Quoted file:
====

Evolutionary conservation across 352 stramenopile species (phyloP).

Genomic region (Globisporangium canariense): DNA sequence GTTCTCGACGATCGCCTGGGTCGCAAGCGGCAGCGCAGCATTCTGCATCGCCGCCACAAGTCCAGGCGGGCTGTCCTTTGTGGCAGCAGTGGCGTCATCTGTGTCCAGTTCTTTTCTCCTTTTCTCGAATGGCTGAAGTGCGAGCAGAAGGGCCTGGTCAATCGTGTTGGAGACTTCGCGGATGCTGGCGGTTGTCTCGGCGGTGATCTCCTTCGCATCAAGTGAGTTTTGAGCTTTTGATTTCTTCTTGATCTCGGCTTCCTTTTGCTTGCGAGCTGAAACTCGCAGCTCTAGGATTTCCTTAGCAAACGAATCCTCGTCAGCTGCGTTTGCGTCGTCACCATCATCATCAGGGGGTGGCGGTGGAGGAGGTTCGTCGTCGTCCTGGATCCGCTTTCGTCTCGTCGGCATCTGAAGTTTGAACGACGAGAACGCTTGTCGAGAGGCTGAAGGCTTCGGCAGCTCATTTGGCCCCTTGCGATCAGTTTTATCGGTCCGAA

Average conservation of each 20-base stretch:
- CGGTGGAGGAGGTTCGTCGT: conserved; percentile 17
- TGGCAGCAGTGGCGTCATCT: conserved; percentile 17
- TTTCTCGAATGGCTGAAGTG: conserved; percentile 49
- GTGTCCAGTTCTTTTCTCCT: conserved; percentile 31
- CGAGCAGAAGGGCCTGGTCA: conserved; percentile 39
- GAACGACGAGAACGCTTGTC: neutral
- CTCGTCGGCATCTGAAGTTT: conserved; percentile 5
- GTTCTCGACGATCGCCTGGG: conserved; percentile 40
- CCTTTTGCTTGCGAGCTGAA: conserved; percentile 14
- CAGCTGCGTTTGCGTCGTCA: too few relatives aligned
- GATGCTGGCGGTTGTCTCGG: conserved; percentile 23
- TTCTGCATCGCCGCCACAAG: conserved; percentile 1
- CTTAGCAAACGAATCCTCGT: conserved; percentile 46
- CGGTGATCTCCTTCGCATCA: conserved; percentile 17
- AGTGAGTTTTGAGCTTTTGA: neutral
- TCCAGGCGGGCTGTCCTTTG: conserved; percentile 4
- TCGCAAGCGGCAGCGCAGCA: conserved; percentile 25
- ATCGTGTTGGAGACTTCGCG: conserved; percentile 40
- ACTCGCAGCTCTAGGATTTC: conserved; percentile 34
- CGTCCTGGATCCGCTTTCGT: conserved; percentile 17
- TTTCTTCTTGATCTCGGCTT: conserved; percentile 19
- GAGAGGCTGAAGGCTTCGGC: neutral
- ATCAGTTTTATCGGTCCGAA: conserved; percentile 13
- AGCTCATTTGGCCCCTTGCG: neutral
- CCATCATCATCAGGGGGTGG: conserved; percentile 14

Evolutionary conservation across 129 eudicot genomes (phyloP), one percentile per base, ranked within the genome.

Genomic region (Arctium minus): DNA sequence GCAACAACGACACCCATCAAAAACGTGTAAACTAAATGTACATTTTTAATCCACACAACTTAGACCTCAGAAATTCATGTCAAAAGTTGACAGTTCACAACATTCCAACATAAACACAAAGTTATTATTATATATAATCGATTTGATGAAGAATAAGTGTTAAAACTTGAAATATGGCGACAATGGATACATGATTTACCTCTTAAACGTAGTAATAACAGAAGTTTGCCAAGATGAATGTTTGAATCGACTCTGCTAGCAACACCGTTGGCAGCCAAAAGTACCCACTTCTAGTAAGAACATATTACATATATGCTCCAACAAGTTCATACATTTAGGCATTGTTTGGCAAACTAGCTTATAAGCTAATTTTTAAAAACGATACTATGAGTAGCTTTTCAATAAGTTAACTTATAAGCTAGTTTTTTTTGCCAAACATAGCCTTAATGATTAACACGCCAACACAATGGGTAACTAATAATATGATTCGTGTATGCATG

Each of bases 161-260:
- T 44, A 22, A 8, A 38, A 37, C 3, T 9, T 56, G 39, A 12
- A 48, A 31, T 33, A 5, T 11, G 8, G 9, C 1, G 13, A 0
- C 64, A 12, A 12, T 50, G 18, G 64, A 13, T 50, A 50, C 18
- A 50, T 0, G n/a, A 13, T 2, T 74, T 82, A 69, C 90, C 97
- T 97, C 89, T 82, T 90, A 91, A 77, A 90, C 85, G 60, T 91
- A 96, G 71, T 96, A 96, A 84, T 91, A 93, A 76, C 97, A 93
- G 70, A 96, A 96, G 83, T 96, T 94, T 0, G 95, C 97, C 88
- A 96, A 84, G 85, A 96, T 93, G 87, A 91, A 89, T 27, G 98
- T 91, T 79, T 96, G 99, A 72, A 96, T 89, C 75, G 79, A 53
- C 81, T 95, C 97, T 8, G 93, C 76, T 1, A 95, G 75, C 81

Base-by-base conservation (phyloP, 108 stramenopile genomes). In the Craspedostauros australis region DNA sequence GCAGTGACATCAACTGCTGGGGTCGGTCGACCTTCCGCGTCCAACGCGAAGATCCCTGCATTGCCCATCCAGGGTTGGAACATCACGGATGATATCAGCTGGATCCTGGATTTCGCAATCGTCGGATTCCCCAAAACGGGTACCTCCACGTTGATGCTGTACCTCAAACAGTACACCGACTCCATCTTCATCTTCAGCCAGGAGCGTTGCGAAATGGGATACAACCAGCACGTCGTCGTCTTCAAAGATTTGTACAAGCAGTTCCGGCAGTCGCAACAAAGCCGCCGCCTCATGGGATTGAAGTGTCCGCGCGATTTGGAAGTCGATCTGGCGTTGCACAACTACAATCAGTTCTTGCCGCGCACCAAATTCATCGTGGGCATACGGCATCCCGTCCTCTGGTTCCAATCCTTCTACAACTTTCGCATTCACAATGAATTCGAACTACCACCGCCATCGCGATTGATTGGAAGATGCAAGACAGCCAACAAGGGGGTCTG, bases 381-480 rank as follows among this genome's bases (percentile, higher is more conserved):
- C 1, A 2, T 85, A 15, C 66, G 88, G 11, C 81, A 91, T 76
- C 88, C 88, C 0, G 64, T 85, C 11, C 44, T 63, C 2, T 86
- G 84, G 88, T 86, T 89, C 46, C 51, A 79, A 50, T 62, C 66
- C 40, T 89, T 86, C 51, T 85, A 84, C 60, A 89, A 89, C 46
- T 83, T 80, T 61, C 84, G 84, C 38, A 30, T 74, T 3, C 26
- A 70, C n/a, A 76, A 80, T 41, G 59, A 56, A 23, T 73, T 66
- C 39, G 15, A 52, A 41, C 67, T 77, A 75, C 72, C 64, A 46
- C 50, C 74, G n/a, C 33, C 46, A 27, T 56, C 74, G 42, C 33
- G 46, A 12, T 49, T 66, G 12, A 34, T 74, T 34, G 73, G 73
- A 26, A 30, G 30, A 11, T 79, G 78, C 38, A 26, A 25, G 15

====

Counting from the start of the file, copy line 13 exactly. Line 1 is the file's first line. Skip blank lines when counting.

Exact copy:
- CAGCTGCGTTTGCGTCGTCA: too few relatives aligned